Nobody answered until now, so I'll give an update myself:
My current solution is to STOP BUYING DRM-med epub books (=.acsm) because you ONLY need Adobe Digital Editions for these files (for others you could use Calibre, which works great). If there are no unprotected books available for sale, then I buy them at Amazon. The Kindle application reader works fine under Linux (via Wine) and I use Epubor (not free, but it really works very nice and for me is worth the money) to get rid of the protection and to have it freely available in Calibre and to be able to put it nicely on my eraeder (Kobo Aura).
I have to say that it annoys me ENORMOUSLY that Adobe doesn't come up with a good solution for Linux-users.
To completely turn my back on epub .acsm files that needs to be opened with ADE first, is -at this moment- for me the best solution. (I tried Virtual Box this evening, but with no success yet, when I want to create a VM, it keeps coming with "This parameter must be a string or Unicode object" I'm a bit tired of trying things to get something to work so I didn't put much effort in this to solve it, yet. If somebody knows how this problem can be solved, I would like to hear it.)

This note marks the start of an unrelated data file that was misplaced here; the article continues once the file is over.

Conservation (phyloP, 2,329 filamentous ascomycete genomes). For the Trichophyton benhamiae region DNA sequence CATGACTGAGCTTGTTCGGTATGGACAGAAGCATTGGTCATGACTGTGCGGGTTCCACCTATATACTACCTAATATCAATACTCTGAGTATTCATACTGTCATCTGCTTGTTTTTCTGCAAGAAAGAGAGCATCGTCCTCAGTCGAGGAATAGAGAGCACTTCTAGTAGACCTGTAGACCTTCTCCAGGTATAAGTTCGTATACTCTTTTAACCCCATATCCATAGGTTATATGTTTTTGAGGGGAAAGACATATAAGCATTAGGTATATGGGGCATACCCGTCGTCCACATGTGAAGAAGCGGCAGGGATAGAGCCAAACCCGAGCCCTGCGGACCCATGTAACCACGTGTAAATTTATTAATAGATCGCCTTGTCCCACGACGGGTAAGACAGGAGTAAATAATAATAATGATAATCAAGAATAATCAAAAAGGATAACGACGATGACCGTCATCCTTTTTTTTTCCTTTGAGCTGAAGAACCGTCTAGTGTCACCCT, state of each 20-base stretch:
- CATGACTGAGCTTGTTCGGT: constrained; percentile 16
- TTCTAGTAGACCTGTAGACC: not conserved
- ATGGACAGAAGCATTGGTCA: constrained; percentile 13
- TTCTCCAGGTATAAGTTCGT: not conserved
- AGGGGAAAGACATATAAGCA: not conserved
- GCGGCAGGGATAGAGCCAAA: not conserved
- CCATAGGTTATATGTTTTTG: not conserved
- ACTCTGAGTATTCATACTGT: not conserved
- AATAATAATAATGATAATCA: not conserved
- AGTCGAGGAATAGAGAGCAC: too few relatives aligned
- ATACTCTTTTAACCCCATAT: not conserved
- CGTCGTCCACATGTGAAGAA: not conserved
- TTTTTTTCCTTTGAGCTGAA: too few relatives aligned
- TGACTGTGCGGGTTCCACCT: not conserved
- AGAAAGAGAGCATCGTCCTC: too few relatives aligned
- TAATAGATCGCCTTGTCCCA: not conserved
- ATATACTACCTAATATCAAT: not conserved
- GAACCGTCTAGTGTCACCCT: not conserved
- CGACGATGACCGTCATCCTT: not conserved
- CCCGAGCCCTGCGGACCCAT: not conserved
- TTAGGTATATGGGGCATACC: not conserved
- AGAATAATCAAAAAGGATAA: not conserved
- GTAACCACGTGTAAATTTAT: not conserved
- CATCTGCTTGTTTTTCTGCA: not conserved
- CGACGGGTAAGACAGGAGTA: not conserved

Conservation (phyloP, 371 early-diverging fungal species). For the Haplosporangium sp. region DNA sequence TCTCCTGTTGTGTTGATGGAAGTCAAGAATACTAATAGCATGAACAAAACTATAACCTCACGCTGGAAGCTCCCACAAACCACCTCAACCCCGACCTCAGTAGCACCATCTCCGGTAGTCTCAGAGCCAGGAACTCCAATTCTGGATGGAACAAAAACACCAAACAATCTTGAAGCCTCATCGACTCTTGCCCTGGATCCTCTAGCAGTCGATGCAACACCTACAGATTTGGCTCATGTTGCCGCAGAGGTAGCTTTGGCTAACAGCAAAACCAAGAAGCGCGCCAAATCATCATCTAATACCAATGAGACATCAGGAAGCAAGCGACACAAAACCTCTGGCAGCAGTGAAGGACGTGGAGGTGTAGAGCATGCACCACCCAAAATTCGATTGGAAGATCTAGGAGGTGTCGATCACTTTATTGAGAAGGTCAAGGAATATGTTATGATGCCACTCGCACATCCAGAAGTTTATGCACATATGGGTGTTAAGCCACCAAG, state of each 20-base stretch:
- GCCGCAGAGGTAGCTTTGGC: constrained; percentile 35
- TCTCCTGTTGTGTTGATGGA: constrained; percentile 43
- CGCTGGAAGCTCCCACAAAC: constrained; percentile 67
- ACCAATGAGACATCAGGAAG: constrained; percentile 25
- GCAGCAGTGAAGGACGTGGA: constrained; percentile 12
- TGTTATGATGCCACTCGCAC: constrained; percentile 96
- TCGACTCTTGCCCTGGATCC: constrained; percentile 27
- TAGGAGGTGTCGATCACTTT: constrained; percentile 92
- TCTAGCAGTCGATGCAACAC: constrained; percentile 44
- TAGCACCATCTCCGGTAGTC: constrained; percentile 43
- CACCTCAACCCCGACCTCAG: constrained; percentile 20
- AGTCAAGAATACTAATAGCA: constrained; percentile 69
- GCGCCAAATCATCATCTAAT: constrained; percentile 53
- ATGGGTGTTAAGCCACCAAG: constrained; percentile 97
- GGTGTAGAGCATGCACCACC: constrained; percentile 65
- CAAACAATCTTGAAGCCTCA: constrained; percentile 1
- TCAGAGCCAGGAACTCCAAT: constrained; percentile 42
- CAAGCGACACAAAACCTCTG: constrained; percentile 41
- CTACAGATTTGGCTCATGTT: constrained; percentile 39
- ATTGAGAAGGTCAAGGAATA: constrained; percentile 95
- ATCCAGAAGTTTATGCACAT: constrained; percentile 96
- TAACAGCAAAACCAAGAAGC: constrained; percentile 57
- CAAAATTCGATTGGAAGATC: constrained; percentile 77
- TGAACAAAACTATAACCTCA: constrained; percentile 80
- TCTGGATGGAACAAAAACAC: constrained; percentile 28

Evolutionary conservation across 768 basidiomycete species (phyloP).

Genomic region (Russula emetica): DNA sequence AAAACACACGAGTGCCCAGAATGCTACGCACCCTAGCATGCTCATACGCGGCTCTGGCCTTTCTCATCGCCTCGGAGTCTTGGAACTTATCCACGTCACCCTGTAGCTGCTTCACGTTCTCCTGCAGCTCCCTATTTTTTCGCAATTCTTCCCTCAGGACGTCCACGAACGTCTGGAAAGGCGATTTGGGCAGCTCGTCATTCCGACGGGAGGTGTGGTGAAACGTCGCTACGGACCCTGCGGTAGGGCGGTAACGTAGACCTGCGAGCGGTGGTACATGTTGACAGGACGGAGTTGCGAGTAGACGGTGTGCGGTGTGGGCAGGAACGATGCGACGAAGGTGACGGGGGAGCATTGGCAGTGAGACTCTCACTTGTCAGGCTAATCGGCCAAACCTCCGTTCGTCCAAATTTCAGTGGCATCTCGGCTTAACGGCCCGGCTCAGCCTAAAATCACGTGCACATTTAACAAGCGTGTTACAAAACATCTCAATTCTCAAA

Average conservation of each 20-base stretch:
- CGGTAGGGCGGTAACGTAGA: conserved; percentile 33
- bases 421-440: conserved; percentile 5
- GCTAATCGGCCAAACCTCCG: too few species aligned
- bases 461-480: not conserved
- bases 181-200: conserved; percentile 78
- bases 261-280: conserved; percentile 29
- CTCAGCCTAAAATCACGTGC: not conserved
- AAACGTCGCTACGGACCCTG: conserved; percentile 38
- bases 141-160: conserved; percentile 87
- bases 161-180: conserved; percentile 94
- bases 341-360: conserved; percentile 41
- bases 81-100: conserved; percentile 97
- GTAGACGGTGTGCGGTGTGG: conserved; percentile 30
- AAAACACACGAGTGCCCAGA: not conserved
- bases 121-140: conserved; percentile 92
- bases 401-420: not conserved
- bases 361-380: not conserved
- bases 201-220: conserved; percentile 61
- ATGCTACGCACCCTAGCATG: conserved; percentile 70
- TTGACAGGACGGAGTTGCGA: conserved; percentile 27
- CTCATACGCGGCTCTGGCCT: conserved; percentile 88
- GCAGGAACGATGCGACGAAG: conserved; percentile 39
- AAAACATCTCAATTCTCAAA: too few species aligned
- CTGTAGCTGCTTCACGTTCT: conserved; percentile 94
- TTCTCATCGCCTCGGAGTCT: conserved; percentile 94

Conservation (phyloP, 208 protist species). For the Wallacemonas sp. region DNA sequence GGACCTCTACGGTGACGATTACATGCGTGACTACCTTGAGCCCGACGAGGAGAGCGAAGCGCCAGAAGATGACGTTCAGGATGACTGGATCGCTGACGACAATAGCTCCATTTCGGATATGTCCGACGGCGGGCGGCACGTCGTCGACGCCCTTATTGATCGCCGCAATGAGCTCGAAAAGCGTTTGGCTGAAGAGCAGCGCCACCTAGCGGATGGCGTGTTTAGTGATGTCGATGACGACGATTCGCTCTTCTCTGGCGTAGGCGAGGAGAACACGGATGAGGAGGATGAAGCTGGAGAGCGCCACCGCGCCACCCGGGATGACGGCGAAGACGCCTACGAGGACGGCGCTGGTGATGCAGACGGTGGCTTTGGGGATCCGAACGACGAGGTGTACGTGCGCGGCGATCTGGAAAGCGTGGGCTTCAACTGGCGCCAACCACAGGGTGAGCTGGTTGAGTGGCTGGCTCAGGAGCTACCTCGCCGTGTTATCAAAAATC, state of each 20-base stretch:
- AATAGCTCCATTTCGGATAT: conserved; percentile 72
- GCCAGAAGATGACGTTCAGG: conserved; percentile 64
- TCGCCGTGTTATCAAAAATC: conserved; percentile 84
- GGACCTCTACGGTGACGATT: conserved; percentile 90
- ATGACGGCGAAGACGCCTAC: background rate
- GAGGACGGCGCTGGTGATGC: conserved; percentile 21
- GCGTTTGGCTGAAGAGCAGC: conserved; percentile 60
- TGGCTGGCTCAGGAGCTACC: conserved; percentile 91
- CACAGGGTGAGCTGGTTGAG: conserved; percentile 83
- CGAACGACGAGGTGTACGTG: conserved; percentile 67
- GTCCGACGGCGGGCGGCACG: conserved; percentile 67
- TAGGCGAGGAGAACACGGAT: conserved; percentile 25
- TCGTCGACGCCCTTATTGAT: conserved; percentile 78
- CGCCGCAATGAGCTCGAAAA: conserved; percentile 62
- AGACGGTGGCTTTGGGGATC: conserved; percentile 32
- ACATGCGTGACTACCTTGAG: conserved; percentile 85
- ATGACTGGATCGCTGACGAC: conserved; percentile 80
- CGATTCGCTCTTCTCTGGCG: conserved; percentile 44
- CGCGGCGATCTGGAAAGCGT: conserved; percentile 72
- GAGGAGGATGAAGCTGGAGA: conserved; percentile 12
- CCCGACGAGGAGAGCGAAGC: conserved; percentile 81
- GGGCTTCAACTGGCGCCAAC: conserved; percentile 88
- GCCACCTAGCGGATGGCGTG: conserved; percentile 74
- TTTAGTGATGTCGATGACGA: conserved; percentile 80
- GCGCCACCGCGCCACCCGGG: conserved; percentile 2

They can't even get half the stuff working on Windows, why would they waste time working on solutions for 0.5% of their customer base when 99.5% use a dominate OS? It's Linux, surely you can work up a hack to fix it, isn't that why you're using it instead of Windows?
Just a note: you can install the .net stuff into your WINEPREFIX with winetricks.
It still won't work, but you can do it.
Personally, I think Adobe should just release an API so everyone can hook into the content network and authenticate and download DRM-encumbered digital products. Then they wouldn't need to keep developing this lame-duck reader program which most people use ONLY for accessing the content network. If Adobe really and truly feel the [awful, horrible, unmanageable] ADE experience is the best available [every tried Calibre? So much nicer.] then they should either actively develop it and make it work everywhere, including Linux, or release the source so other people can.